Constantly, through every hour of our ‘day’, the continents slide across the globe’s surface at some speed, and crash into each other at regular intervals. Mountains rise and melt away, ocean basins come and go, ice sheets advance and withdraw. 

And while all this is happening, as regular as a ticking clock – about three times each and every minute – an explosion somewhere on the planet’s surface disturbs the action as yet another huge meteor collides with the Earth. 

It’s hard to contemplate that anything at all can survive in such a battered and unsettled environment. Actually, it’s true to say that not many things do – for long. 

But amazingly, incredibly, we’re here – in spite of everything that Planet Earth has done and is still doing to make our existence a mighty challenge, to put it mildly. 

But now, since we are here, it’s up to us to make the most of our all-too-brief stay on this planet. And it’s also our collective responsibility to make the most of it for every human being.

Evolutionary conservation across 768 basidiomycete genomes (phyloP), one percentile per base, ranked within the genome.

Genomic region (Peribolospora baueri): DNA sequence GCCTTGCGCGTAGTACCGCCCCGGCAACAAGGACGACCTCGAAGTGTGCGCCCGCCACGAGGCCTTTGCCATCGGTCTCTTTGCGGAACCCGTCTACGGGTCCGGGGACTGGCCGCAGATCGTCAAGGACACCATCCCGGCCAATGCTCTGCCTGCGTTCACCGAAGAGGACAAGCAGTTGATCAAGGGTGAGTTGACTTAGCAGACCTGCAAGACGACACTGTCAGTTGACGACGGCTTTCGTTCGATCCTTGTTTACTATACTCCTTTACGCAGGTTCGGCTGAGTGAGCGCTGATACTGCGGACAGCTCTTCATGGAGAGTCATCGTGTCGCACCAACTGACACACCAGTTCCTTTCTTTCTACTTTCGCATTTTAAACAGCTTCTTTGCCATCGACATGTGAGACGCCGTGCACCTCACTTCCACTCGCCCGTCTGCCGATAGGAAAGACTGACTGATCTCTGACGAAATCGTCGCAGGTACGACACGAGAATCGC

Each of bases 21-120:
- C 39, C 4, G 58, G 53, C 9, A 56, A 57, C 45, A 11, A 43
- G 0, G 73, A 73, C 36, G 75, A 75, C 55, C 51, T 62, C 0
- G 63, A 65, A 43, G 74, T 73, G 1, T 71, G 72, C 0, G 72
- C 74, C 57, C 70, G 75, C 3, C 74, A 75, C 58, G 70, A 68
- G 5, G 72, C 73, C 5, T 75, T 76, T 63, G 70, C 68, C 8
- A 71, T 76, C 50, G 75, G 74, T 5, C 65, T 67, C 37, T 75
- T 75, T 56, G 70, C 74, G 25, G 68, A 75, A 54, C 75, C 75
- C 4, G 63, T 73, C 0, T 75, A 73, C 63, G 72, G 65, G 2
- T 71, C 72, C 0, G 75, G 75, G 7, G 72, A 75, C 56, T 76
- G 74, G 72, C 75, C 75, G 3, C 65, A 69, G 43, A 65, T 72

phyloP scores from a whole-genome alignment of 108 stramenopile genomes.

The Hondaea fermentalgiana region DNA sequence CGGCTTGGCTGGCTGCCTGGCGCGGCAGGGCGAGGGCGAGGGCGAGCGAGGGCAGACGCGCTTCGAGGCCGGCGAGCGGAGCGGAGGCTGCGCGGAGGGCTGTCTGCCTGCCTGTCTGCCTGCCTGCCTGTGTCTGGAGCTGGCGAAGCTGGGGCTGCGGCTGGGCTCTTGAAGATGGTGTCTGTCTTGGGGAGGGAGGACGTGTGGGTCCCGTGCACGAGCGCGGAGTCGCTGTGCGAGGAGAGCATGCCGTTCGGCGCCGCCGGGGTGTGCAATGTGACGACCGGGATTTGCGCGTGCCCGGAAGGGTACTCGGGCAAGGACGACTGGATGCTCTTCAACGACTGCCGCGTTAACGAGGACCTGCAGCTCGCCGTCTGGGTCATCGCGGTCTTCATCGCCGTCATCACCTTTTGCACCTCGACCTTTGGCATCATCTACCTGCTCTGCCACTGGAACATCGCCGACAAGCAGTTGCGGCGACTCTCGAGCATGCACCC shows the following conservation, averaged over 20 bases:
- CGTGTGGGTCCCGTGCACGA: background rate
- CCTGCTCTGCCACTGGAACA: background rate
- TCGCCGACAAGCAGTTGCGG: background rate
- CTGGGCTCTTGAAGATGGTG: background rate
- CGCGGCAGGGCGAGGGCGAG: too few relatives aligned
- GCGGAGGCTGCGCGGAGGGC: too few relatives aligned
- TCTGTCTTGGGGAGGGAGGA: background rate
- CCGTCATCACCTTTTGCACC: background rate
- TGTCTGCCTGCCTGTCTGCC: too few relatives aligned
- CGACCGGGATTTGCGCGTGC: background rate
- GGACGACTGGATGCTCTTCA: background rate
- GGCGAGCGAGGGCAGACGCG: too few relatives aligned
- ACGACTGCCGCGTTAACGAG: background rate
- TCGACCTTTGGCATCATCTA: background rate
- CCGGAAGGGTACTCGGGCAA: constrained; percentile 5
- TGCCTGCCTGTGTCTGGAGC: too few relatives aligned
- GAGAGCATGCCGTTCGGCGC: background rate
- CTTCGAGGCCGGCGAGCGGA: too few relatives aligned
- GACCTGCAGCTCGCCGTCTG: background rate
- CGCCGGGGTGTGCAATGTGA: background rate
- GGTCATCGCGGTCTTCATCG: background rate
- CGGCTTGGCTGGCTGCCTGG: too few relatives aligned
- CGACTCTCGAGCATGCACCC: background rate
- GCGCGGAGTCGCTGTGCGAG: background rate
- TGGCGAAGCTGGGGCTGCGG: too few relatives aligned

To further help us appreciate our own brief and extremely recent addition to this 4.5-billion-years-old picture, try this exercise. Stretch your arms to their fullest extent either side of you – like an aircraft’s wings – and then imagine that the width from the finger tips on your left hand to those on your right hand represents the entire history of our beloved home, Earth. 

On this scale, according to some experts, the distance from the fingertips of one hand to the wrist of the other is Precambrian, i.e. before anything more complex than single-cell organisms existed. That would indicate that in one hand you held the entire period of all complex life on earth. 

But the truly shocking end to our story is that it would only take a single stroke of a small nail file for you to eradicate human history entirely. 

Fortunately, that moment hasn’t happened yet. However, the odds are pretty short that it will happen sometime, because, as we’ve already indicated, if there is one extremely important quality about life on Earth, it is that it becomes extinct – on a regular basis. 

In spite of all the effort species take to assemble and preserve themselves, they also wither, die and disappear with surprising regularity. And the more complex they get, it seems, the more suddenly they appear to go extinct. Which is perhaps one reason why so much of life isn’t terribly ambitious.